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What are the causes of crackles in the lungs?

Updated July 20, 2017

Crackling in the lungs can signal a variety of lung diseases. Although usually too quiet to hear without the aid of a stethoscope, crackling may sound like rattling or the crumpling of paper in the chest. In many of these diseases, the crackling is a result of the rapid opening of the lungs' air sacs. Although crackling itself is not dangerous, it can be a symptom of dangerous diseases, as well as more harmless conditions.

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Pneumonia is one of the most common of all lung diseases and is caused by a viral or bacterial infection of the lungs. The infection can cause the air sacs in the lungs, called alveoli, to open. This causes a characteristic crackling noise. However, crackling in the lungs due to pneumonia may only be heard upon medical examination with a stethoscope.


Bronchitis is a family of conditions in which the mucous membranes of the lungs become inflamed. This can be caused by various environmental factors, including viruses, bacteria, smoking and inhalation of polluted air. Bronchitis can cause a crackling sound in the lungs, often accompanied by other abnormal sounds, such as bubbling. Bronchitis should be treated by a doctor immediately.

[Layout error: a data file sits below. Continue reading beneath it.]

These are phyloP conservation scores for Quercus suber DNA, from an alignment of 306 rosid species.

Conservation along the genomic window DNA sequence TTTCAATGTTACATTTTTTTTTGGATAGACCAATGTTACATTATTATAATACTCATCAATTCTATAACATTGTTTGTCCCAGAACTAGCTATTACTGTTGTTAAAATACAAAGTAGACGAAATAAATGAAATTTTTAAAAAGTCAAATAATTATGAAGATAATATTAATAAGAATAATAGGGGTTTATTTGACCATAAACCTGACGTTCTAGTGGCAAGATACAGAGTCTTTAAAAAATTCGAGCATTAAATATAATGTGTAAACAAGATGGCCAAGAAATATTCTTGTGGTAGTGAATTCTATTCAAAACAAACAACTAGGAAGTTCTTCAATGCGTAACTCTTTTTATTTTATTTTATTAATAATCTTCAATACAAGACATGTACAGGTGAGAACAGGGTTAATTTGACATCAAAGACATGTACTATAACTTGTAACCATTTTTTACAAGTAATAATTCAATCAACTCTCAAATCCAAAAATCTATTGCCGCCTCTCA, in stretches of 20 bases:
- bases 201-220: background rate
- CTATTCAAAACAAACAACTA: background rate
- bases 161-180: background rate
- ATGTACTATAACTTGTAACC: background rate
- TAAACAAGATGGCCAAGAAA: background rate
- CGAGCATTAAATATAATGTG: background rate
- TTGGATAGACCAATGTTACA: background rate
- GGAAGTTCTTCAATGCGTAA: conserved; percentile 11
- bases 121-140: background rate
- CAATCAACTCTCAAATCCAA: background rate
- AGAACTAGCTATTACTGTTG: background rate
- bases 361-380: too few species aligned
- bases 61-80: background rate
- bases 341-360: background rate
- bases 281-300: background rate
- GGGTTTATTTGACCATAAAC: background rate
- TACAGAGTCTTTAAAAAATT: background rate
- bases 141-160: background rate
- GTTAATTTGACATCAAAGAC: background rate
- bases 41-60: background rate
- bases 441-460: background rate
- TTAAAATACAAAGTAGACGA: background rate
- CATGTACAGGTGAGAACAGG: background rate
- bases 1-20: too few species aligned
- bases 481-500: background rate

Pulmonary fibrosis

Pulmonary fibrosis is a condition caused by abnormal growth of fibrous tissue in the lungs. Pulmonary fibrosis may arise without any cause at all, or it can be caused by the inhalation of pollutants in the air. Crackles can often be heard at the end of a breath in people who have pulmonary fibrosis. Other symptoms of pulmonary fibrosis include chest discomfort, shortness of breath, and persistent fatigue.

Pulmonary oedema

Pulmonary oedema is a build-up of a fluid in the lungs, caused by the circulatory system's inability to clear it out. Crackling sounds in the lungs are common in patients with pulmonary oedema, along with coughing, shortness of breath and excessive sweating. Pulmonary oedema is often caused by heart problems such as congestive heart failure. Pulmonary oedema can be fatal if left untreated, as it restricts oxygen flow to the rest of the body.

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About the Author

John Roesch

John Roesch has been writing professionally since 2010. He is a graduate of the University of Oregon with a B.A. in English. Although primarily interested in writing about music, video games and literature, he has written about diverse subjects ranging from maritime law to industrial safety. His work has appeared on various websites.

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